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General Orthopaedics


Current Concepts in Joint Replacement (CCJR) – Spring 2015


As an increasing number of young, active, large patients are becoming candidates for total hip replacements, there is an increasingly urgent need to identify arthroplasties that will be durable, highly functional and amenable to possible future successful revision. In an era when cemented femoral stems were the primary implant option, the concept of a surface replacement was attractive and, perhaps, appropriate. However, cementless femoral stems of many designs now provide dependable long-term fixation and excellent, near normal function in patients of all ages, sex and level of activity.

However, a number of issues related to cementless stem fixation could be further improved: Optimization of load transfer to proximal femur to minimise fracture risk and maximise bone preservation; Elimination of proximal-distal mismatch concerns, including bowed femurs; Facilitation of femoral stem insertion, especially with MIS THA exposures; Facilitation of revision with implants capable of providing durable fixation for active patients.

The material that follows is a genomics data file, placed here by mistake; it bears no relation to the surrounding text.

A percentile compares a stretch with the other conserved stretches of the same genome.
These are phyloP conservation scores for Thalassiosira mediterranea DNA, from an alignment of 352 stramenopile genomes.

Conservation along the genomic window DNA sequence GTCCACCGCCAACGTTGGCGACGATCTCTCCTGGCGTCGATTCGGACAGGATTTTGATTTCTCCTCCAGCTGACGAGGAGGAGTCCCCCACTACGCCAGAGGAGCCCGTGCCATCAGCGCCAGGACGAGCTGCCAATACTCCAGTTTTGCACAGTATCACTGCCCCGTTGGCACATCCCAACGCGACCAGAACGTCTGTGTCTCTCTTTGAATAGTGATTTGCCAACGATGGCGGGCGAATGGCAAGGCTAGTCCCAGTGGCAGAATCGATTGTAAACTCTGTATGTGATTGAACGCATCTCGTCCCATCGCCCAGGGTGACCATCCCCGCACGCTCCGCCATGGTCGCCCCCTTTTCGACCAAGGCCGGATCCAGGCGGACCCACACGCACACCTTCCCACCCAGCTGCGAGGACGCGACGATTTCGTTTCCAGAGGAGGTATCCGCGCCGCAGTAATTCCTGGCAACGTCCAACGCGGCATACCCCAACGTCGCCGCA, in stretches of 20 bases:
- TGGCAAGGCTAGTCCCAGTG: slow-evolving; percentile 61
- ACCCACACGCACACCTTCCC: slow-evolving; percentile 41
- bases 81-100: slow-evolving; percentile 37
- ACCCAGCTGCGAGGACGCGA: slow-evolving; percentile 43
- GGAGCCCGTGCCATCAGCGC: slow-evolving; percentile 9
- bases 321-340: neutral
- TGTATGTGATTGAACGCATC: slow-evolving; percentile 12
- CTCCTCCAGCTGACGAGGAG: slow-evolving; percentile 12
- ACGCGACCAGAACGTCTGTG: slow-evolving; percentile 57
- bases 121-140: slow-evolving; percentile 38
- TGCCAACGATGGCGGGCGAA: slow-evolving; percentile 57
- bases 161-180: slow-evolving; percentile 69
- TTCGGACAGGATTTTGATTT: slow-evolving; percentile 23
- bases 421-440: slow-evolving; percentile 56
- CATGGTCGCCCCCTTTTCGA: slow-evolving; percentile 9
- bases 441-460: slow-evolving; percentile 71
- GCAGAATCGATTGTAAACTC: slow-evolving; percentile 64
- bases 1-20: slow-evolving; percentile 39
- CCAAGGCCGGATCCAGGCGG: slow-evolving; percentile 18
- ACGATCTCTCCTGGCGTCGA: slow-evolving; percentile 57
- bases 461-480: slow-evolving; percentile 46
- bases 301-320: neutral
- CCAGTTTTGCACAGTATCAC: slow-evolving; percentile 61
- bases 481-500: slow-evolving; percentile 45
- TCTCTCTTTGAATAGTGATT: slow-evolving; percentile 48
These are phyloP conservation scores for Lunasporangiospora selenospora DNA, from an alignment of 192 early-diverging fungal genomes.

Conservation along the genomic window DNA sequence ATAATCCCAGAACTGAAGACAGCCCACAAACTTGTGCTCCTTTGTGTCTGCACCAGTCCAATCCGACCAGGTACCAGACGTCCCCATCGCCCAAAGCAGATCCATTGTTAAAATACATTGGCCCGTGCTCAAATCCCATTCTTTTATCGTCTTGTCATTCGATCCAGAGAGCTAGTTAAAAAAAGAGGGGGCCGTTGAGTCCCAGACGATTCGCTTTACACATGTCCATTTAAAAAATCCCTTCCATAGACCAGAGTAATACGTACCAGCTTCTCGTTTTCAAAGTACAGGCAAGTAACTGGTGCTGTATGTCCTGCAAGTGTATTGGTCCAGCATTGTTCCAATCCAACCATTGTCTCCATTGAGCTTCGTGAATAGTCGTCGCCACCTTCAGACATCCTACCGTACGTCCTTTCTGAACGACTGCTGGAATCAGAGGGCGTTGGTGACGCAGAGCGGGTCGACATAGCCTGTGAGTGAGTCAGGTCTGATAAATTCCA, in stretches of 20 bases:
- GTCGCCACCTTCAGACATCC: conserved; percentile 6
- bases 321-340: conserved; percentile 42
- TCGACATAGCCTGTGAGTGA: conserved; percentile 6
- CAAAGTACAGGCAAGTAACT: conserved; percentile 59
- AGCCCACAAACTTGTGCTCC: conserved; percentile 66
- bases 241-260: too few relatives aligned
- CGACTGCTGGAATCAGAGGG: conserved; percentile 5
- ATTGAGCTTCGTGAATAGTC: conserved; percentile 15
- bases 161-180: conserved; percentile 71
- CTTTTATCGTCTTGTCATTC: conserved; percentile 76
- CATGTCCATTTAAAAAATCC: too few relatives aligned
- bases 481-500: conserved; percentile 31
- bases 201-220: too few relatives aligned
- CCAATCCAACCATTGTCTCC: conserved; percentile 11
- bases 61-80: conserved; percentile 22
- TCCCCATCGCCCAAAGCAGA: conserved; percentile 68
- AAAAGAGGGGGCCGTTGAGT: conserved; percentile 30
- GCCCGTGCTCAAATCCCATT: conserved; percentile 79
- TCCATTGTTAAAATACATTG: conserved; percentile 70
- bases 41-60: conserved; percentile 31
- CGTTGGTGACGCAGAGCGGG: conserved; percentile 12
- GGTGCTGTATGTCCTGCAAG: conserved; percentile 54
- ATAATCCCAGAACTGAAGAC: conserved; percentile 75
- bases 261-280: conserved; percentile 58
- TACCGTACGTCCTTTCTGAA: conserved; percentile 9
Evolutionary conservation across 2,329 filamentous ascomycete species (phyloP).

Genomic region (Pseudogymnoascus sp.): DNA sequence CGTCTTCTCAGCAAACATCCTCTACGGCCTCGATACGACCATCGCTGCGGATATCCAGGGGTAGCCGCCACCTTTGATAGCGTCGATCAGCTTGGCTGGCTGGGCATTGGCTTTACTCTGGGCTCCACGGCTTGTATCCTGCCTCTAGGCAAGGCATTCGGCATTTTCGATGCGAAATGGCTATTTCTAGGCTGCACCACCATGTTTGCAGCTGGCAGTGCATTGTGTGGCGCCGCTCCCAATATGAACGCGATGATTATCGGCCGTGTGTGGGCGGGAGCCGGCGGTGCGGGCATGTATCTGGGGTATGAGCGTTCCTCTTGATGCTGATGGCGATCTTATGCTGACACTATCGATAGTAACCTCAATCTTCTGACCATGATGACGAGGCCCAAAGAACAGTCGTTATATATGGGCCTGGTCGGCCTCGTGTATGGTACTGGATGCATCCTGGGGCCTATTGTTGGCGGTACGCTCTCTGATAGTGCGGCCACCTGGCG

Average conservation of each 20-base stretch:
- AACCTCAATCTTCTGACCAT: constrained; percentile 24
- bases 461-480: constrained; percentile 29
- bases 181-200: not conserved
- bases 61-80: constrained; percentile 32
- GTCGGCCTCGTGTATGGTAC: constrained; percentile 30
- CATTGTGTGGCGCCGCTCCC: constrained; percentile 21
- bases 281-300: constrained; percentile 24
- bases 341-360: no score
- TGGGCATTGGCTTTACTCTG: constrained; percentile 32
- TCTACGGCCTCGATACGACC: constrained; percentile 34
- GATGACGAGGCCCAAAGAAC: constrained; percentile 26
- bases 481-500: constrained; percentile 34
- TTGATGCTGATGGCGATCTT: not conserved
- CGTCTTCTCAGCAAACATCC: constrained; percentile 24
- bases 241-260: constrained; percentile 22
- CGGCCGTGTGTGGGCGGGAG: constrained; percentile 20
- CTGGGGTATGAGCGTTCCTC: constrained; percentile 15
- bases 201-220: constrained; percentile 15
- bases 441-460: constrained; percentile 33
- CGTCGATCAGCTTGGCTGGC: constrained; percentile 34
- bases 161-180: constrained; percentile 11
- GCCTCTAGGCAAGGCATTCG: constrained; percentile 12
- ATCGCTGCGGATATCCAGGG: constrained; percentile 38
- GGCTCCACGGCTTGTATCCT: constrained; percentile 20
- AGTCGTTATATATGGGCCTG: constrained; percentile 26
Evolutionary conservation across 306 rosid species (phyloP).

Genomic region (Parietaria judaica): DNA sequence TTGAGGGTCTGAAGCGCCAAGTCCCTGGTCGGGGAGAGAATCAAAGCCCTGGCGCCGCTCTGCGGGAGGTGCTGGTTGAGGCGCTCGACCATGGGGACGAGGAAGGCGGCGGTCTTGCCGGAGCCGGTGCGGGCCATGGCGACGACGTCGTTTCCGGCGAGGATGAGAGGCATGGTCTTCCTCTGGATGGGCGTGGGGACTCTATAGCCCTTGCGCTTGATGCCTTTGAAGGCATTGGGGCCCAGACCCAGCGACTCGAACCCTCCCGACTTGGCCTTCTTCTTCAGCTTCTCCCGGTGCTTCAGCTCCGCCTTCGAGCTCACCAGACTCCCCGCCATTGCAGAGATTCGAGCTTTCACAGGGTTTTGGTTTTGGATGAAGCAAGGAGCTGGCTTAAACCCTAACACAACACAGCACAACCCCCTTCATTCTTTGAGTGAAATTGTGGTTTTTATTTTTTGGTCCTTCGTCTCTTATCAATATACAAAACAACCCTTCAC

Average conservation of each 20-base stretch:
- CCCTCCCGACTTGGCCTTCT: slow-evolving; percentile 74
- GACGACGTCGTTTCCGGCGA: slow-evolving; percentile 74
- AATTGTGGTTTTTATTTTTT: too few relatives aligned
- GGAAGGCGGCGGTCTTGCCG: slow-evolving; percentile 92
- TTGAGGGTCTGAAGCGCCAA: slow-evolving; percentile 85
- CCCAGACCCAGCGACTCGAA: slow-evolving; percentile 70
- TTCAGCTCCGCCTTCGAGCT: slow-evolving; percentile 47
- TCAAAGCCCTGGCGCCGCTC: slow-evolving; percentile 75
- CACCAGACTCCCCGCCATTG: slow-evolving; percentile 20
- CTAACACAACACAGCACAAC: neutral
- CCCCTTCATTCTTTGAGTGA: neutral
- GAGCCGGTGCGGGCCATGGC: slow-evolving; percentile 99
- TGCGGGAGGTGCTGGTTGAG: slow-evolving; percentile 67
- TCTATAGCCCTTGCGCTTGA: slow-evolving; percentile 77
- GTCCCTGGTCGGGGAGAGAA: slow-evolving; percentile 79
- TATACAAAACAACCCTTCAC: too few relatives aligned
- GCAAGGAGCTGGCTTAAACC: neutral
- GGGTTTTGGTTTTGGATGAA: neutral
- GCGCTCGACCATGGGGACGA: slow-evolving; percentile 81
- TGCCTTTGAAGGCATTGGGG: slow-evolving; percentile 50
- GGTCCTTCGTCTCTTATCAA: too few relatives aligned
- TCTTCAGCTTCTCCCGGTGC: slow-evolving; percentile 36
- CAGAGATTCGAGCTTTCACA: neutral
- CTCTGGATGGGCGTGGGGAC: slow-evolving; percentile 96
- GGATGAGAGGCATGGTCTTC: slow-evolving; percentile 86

The potential benefits of short stem femoral THA implants include: Ease of insertion; Reproducibility of insertion; Avoidance of issues related to proximal-distal anatomic mismatch or variations in proximal femoral diaphyseal anatomy (e.g. femoral bowing); Facilitation of MIS surgical approaches, especially anterior exposures; Optimization of proximal femoral load transfer with consequent maximization of proximal bone preservation.

The purpose of this presentation is to describe the design rationale and characteristics of short (< 115 mm) uncemented primary THA femoral stem, to evaluate the clinical and radiographic results of short stems and to discuss the possible drawbacks specific to the use of short stems.